While not intended to be at all limiting on the invention, in a sample illustration, each inside corner form unit 10, as well as the associated intermediate form panels 12, if such are employed, may be constructed to have an eight-foot length with a form unit 10 providing a width in the order of 24 inches extending from the virtual corner that is being cast. In the embodiment shown the form unit 10 has its corner member defining a diagonal casting face bridiging the space between the adjoining edges of the two form panels making up the corner unit 10. Obviously, longer or shorter lengths and/or widths for the form units 10 may be adopted depending on the needs for the particular concrete structure to be cast.

In adopting the above-mentioned eight-foot length for the concrete form units 10, it has been found appropriate to utilize similar assemblies, each including an actuator, yoke, brackets and related parts, adjacent both the upper and lower ends of each form unit 10. Taking this approach, a single hydraulic piston-cylinder operator can be used with each of these similar assemblies located at the upper and lower ends of each form unit 10.

The integrated unitary relationship of the components making up each inside corner form unit 10 may best be understood by reference to FIGS. 2 and 3. However, FIG. 1 does basically illustrate, in perspective, one assemblage of these components supported on the interior of the assembled box configuration shown on FIG. 1.

Each form unit 10 has a pair of form panels 14 and 16 which provide a pair of external casting faces 18 disposed generally perpendicular to each other. An elongated corner member 20 is disposed between the adjoining edges of form panels 14 and 16. Member 20 provides a third external casting face 18 which bridges the space between the adjoining edges of form panels 14 and 16. Thus, the concrete C is cast against the outwardly facing external casting faces 18 of the form panels 14 and 16, and corner member 20.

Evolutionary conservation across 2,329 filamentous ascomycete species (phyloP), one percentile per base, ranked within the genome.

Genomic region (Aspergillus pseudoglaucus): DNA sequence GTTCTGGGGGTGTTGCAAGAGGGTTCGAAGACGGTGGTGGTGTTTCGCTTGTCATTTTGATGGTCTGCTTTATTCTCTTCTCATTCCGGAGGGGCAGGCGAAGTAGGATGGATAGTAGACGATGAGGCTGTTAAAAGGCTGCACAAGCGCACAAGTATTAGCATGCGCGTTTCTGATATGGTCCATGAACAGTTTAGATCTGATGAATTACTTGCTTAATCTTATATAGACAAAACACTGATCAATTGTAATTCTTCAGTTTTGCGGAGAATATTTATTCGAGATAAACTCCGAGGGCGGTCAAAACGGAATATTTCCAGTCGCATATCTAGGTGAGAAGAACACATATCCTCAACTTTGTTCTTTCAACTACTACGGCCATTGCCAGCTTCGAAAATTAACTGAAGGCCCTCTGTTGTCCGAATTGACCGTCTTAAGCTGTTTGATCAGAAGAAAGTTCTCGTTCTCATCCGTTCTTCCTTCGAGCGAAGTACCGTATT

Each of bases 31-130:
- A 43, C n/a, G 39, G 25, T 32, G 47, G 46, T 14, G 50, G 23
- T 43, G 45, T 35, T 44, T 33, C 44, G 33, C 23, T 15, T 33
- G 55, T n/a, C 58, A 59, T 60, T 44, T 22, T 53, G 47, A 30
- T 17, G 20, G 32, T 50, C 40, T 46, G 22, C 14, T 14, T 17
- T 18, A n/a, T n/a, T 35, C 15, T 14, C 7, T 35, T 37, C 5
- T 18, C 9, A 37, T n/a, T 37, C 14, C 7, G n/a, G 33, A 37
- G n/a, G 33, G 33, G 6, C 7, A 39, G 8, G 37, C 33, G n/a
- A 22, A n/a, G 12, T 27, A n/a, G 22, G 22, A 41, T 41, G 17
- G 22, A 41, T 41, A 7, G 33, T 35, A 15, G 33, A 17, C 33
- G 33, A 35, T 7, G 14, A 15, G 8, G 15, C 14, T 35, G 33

In the configuration illustrated on the drawings, the elongated corner member 20 has a cross-section defined by sidewalls 22 joined by a center web 24 that forms a gusset extending between the sidewalls 22. The surfaces of these sidewalls 22 define a tapered wedge to provide the corner member 20 with opposite side surfaces.

In turn, each form panel 14 and 16 is provided with a bearing plate 26 welded diagonally of the panel end adjacent the corner member 20 so that the spaced adjoining edges of panels 14 and 16 have their edges provided with opposed guide surfaces defined by the faces of these bearing plates 26. The guide surfaces of plates 26 are slidingly interengaged with the opposite side surfaces that are provided by the outer faces of sidewalls 22 on corner member 20.

The preferred angle relationship of the side surfaces on the tapered wedge of corner member 20 provided by the sidewalls 22 and of the guide surfaces on the bearing plates 26 of form panels 14 and 16 relative to their respective casting faces 18 is considered important. The optimum angle relationship is shown by the embodiment illustrated on FIGS. 2 and 3.